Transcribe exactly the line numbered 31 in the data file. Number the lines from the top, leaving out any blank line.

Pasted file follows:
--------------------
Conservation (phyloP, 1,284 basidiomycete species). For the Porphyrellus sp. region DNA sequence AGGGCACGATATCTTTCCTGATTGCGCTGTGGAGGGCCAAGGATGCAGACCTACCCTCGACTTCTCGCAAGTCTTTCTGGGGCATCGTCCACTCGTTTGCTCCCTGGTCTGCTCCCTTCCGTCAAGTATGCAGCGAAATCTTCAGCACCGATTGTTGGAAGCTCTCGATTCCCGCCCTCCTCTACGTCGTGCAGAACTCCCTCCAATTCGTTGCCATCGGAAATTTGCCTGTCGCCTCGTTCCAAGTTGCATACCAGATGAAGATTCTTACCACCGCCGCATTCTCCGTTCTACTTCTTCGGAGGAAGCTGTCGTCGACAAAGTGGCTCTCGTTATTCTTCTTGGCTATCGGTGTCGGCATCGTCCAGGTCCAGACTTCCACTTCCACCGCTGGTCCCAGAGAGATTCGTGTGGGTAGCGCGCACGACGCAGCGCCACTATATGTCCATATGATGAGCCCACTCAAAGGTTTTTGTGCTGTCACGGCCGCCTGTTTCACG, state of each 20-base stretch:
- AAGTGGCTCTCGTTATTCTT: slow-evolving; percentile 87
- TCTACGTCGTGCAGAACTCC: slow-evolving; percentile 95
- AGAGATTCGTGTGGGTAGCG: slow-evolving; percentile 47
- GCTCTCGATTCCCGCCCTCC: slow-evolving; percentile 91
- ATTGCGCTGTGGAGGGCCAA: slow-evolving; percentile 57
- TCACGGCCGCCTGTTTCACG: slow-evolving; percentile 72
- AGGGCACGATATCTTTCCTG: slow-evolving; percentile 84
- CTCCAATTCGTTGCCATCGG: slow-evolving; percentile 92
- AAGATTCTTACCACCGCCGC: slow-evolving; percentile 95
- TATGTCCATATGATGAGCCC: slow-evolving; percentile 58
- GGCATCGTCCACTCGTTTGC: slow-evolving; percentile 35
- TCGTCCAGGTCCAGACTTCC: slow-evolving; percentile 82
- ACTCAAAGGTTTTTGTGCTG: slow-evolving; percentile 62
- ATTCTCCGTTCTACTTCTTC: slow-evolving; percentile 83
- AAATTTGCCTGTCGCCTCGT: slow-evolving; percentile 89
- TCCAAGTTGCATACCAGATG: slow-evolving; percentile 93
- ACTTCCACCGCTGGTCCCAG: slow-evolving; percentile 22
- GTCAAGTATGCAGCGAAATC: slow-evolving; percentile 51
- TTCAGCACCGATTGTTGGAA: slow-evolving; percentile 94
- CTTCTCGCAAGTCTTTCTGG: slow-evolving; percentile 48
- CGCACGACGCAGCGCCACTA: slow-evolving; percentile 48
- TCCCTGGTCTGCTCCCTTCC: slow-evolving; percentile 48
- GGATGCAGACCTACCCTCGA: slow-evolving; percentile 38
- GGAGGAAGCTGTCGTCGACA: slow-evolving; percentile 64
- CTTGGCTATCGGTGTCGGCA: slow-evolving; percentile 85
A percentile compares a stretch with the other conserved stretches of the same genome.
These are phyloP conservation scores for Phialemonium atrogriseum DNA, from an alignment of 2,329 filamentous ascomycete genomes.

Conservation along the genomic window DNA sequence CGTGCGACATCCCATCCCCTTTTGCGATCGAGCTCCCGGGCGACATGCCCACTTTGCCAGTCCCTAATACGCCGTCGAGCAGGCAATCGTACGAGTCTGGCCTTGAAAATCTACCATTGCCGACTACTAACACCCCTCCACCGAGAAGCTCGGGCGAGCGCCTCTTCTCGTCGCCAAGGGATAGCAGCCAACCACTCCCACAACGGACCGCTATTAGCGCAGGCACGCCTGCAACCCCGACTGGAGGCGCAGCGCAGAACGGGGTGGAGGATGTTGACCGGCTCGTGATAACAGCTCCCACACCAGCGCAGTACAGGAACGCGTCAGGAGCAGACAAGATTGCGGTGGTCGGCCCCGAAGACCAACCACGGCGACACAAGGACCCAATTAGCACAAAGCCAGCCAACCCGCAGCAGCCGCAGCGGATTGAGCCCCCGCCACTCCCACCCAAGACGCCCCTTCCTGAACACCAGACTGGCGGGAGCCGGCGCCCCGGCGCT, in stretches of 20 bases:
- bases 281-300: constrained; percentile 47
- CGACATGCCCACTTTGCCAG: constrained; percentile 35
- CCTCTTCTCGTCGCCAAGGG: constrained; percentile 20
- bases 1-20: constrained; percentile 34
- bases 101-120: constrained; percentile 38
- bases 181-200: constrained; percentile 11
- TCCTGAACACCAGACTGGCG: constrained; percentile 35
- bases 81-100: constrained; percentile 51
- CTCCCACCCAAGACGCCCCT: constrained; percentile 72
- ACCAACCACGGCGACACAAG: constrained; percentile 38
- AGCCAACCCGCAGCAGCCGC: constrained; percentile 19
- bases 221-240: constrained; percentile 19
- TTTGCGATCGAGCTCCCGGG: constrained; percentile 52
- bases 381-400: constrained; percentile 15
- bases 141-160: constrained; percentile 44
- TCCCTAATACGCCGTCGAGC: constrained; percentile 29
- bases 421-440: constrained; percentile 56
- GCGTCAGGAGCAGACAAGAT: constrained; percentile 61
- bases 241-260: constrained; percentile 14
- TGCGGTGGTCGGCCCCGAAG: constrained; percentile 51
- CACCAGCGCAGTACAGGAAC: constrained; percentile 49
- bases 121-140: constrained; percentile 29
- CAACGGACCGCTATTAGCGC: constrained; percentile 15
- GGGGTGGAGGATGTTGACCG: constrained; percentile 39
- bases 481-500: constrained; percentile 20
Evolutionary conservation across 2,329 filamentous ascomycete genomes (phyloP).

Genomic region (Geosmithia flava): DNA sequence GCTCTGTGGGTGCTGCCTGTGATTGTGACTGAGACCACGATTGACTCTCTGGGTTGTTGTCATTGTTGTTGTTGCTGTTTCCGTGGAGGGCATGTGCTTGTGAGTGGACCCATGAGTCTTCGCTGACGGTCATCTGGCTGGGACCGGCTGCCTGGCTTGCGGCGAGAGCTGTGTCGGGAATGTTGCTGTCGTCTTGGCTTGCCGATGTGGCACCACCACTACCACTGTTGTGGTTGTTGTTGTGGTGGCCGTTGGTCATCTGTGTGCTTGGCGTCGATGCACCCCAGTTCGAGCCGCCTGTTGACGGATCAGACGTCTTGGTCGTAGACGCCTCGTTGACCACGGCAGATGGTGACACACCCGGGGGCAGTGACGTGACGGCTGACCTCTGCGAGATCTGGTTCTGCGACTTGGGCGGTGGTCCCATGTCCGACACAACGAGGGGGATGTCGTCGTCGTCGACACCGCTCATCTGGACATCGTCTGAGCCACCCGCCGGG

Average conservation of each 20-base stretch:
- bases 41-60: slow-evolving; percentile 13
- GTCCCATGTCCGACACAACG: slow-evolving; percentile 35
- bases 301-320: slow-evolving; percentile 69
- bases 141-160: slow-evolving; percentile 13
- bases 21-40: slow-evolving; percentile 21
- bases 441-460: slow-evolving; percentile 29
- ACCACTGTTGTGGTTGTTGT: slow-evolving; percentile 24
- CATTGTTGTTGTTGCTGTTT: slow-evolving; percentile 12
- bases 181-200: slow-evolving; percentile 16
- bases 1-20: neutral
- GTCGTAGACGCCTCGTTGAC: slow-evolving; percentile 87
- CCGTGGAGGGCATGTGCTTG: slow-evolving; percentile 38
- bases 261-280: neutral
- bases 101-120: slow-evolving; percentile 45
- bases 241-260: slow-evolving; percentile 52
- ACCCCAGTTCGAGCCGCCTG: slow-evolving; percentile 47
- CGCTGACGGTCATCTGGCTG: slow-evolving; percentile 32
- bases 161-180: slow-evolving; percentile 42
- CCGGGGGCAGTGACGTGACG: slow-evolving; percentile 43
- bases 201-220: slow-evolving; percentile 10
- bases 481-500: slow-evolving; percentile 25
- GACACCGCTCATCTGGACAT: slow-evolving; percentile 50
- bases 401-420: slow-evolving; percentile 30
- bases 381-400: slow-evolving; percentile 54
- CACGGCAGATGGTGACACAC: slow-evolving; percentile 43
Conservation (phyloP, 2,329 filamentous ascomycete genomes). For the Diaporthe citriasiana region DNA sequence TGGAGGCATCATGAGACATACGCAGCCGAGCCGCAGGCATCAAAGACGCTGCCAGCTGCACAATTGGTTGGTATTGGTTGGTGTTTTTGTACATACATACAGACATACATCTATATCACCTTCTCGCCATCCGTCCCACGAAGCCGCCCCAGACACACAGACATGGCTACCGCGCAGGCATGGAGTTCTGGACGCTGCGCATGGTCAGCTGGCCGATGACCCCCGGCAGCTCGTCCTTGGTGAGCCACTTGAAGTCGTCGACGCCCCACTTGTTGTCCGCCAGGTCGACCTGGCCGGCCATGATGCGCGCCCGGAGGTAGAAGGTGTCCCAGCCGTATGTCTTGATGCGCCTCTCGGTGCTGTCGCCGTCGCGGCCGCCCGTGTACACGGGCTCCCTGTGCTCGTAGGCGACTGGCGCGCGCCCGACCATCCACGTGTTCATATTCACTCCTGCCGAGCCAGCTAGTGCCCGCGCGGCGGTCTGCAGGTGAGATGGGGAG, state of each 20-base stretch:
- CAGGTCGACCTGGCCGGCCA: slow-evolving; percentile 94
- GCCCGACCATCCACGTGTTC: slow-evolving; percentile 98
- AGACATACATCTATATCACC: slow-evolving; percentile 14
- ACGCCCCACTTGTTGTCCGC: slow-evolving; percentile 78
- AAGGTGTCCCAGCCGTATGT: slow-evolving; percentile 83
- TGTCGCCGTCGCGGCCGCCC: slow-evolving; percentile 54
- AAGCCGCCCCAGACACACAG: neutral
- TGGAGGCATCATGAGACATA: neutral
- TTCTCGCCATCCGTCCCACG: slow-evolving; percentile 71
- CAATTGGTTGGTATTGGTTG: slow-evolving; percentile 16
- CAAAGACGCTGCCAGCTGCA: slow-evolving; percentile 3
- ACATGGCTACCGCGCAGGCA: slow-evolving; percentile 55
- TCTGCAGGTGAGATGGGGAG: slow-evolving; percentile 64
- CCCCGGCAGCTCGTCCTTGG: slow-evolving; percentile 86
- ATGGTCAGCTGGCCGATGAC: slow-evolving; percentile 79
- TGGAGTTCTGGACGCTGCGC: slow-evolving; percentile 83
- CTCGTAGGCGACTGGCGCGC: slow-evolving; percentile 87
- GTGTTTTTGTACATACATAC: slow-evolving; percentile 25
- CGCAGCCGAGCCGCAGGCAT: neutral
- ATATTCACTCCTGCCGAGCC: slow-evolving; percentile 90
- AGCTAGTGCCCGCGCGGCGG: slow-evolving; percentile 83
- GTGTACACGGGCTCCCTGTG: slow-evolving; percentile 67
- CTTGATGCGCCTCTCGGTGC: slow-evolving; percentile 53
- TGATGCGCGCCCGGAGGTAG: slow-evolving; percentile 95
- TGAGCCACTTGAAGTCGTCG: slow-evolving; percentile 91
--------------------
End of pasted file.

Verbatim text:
- CGACATGCCCACTTTGCCAG: constrained; percentile 35